Adventure Blog

Maasai Mara and Serengeti Safari: The Great Migration Month-by-Month

The greater Serengeti eco-system is one of the largest protected areas on Earth. Covering an area of more than 15,000 square miles (more than double the size of New Jersey!!) this region encompasses the Ngorongoro Conservation Area, the Serengeti National Park, the Maasai Mara National Reserve and a large number of contiguous private reserves and concessions. This eco-system is the stage for the most spectacular mammal migration on Earth.

 

Each year, all year long, over 1.5 million wildebeests and more than hundreds of thousands of zebra walk a circular migration path through the greater Serengeti-Mara eco-system searching out green grazing and water. If all these wildebeest and zebra were to line up nose to tail, they’d reach from Los Angeles to Chicago! Over the course of their entire migratory loop, these amazing animals can cover up to 1,800 miles – that’s like walking from Los Angeles to Seattle AND BACK, every year! Witnessing herds of wildlife of this magnitude simply must be seen and even then, defies description. It is simply one of the most amazing things we have ever seen.

Here’s what you need to know to be in the right place at the right time:

February - Early March

In late January through February, the wildebeest calving season begins as the herds congregate in the southern Serengeti. Over a 2-3 week period, an average of 8,000 calves can be born per day (over 300 per hour)! These newborns are highly vulnerable to predation by lions and cheetahs but with so many being born, there are simply too many for predators to eat. The calves can run as fast as an adult within 2 days of being born! This is a dramatic time to be here and there are fewer visitors compared to later in the year which makes it a wonderful time to visit. The migration remains congregated in the southern Serengeti through January, February and early March. 

Mid-March - June 

Two and a half months of long rains and thick mosquitoes last into early June. By May, the migration is typically heading north in building numbers on the western edge of the Serengeti before crossing the shallow Grumeti River en masse typically in June. As the rains end, June can be a good time to take advantage of early season pricing and thinner crowds ahead of peak season. Massive crocodiles lurk in the waters of the western Serengeti and surprise adults that are drinking and inexperienced and unsuspecting juveniles. 

 

July - September

By July, the herds have split up a bit, some heading up through the central Serengeti, and the rest father west in the Grumeti Reserve. By August and September, they have congregated along the most imposing obstacle on the entire migrator corridor: the mighty Mara River. This steep-banked river separates hungry herds from lush grazing in the Maasai-Mara Reserve of Kenya. The deep flowing water creates a challenging obstacle and confusion reigns as these herds try to find a way across. This is a prime opportunity for predators like crocodiles, unhappy hippos, and vultures waiting to clean up the aftermath. Crossings are chaotic and panic-driven and are truly one of the most dramatic spectacles on the continent. Thousands of frantic wildebeest leaping and falling off the riverbanks, rushing through the waters, swimming for their lives, getting confused, turning around and then turning around again! There’s no telling when these crossings happen so you’ll need a little luck and patience in order to catch this. This is also peak season, so its unlikely to have a crossing all to yourself - you’ll need a pro-guide who knows both where to go and how to get you in the best spot to witness the event.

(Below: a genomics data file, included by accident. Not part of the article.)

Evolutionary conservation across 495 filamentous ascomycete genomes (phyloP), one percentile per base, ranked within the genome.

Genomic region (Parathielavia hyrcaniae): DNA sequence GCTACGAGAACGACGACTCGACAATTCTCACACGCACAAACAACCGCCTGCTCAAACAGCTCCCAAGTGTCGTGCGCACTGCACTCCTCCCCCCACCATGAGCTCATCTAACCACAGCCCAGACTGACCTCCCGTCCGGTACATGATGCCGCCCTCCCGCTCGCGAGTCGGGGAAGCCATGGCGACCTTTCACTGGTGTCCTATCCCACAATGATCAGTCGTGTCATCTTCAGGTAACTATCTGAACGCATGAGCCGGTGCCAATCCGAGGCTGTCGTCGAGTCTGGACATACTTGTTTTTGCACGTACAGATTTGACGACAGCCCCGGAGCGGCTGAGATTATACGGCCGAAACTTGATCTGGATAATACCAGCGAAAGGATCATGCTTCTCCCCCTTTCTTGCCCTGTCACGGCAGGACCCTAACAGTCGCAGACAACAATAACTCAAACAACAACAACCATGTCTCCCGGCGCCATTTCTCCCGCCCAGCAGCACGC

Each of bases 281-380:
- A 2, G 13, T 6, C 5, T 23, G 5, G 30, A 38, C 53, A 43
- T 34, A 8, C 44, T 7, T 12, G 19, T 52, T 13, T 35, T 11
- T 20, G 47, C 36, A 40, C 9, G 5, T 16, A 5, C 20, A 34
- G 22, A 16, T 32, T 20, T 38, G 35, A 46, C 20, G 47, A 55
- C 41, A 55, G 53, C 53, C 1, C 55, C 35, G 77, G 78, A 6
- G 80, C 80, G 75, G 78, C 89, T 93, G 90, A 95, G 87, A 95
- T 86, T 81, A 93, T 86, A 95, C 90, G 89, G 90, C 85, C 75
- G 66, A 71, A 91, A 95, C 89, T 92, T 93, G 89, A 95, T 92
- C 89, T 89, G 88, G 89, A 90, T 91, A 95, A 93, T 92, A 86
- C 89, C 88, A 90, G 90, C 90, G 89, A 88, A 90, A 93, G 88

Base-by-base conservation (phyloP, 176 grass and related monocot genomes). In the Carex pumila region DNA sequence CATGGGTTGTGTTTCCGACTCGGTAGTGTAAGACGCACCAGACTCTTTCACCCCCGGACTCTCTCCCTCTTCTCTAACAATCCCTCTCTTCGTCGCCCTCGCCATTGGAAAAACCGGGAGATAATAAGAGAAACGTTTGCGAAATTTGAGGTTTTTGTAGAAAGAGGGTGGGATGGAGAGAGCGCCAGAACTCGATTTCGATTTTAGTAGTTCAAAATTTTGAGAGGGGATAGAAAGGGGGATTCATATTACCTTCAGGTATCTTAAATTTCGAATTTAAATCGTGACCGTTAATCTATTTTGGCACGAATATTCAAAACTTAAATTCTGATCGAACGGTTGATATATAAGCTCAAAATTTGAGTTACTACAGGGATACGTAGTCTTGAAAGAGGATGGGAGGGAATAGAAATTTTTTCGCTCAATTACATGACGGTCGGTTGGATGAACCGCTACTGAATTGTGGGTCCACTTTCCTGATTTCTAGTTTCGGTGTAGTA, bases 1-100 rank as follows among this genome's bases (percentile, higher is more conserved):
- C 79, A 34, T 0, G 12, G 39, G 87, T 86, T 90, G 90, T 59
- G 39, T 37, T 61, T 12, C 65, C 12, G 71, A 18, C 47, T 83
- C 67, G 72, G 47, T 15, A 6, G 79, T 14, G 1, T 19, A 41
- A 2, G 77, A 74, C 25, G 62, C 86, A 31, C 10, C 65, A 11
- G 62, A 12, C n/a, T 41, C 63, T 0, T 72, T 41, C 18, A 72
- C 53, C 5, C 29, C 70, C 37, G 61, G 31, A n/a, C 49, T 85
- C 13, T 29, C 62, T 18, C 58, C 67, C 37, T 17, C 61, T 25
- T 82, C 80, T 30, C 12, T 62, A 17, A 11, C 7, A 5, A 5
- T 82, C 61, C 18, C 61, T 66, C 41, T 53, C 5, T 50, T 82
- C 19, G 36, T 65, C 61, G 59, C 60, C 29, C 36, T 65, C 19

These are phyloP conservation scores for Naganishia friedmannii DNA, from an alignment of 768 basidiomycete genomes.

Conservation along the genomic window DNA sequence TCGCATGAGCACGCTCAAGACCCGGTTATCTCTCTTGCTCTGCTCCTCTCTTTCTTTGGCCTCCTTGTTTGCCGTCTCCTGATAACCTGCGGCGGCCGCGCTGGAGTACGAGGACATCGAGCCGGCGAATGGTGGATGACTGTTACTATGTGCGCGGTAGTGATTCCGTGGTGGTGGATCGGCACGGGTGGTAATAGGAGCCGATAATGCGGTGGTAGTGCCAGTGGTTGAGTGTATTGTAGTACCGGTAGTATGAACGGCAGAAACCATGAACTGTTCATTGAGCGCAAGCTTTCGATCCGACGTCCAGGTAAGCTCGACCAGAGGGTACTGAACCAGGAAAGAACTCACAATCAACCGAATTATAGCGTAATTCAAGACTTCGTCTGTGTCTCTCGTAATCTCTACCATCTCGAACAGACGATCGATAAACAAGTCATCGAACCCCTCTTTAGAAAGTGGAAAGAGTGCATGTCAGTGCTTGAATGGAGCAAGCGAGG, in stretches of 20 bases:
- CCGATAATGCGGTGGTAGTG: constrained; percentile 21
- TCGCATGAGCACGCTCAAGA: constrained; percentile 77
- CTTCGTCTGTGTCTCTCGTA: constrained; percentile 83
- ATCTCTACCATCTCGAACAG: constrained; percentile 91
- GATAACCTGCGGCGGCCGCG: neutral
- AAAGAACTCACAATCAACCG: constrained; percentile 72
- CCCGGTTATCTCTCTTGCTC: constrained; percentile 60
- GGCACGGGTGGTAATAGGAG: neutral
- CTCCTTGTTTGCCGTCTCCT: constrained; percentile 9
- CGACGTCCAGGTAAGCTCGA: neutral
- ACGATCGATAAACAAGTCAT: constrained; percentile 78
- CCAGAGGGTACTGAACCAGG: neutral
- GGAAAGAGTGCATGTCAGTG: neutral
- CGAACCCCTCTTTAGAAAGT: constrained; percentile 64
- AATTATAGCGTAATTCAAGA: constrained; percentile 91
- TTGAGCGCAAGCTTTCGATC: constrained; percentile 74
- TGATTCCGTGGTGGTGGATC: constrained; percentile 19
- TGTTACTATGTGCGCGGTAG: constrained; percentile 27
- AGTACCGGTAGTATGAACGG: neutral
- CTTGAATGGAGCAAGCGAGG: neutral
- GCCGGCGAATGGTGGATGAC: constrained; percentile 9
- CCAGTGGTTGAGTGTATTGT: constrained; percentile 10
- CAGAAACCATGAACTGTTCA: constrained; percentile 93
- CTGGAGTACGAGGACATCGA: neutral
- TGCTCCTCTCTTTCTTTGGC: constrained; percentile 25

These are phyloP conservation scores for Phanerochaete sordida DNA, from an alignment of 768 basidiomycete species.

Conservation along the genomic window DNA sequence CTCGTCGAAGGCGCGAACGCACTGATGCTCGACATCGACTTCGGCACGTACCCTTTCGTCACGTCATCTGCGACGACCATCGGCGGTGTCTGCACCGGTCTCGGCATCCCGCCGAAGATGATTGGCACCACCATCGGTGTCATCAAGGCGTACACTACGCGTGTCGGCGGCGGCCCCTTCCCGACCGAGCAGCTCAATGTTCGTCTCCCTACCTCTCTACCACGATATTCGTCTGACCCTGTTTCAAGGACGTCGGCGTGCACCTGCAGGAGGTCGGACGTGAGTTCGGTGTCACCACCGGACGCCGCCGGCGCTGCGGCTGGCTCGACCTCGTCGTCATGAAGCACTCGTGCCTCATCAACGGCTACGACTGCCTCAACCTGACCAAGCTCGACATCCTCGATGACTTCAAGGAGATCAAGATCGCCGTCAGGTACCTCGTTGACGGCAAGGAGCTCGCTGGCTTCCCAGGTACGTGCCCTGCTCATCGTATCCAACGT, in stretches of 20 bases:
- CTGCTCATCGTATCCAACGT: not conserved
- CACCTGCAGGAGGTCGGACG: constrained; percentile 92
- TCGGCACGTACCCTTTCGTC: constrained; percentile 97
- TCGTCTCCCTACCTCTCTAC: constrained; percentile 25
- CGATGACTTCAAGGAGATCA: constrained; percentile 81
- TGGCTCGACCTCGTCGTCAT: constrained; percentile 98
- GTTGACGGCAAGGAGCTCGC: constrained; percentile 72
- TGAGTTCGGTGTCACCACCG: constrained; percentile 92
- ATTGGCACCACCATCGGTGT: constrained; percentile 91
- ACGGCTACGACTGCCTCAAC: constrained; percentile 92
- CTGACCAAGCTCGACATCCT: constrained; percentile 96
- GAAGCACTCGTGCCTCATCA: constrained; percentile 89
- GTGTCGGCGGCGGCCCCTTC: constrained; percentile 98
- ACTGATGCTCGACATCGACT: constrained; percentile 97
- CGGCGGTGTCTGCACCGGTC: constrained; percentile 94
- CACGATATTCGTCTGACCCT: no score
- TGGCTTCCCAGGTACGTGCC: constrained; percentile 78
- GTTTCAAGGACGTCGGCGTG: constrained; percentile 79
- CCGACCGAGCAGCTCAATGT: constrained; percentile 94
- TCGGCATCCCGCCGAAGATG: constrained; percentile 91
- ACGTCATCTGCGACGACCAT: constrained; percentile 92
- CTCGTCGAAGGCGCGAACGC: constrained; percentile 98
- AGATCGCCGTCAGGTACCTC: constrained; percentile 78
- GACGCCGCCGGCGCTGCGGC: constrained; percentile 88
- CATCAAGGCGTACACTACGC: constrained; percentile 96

October - January

As all of the green grass is devoured by the hungry herds, and what remains begins to dry out from lack of rain, the herds begin to head back south toward the Serengeti, again crossing the Mara River. The short rains begin in late October and early November, As the grass grows, the zebra and wildebeest work symbiotically - zebras eating the long grass which exposes the short grass preferred by the wildebeests. Its not too late to still visit - one of the most amazing river crossings we ever saw was at the end of October! Through December and into January the migration continues to push south and congregate on the edge of the Ngorongoro Conservation Area on the southern edge of the Serengeti in time for the February calving season and the beginning of the entire cycle again.

 

When should I go?

The most popular time is June through October when the weather is stable and dry. This is a great time to witness dramatic river crossings and huge herds throughout most of the northern Serengeti and Maasai Mara. Another popular time is in January and February when you can catch the calving season in the southeastern part of the park. As long as you avoid the long rainy season, you should be fine - but you’ll need to make sure you are planning to visit the right place and stay at the appropriate camp to be in position for the best wildlife sightings. 

Pro tip: Not Everything Migrates! Only the zebras and wildebeest and some impalas. Predators like lions, leopards and cheetahs are typically residents. Elephants, giraffes, hippos and other plains game like impalas and eland also tend to stay put. This means that you should definitely not rule out visiting other, quieter areas in the park away from where the Great Migration is. Some of our best wildlife sightings (9 baby lions!) were located hundreds of miles away from the migration.

Check out our video of a dramatic river crossing here.

Are you ready to plan your once-in-a-lifetime trip to the Serengeti? Call me - I’ve been there!

Your friendly African expert,

Chris Moriarty

 

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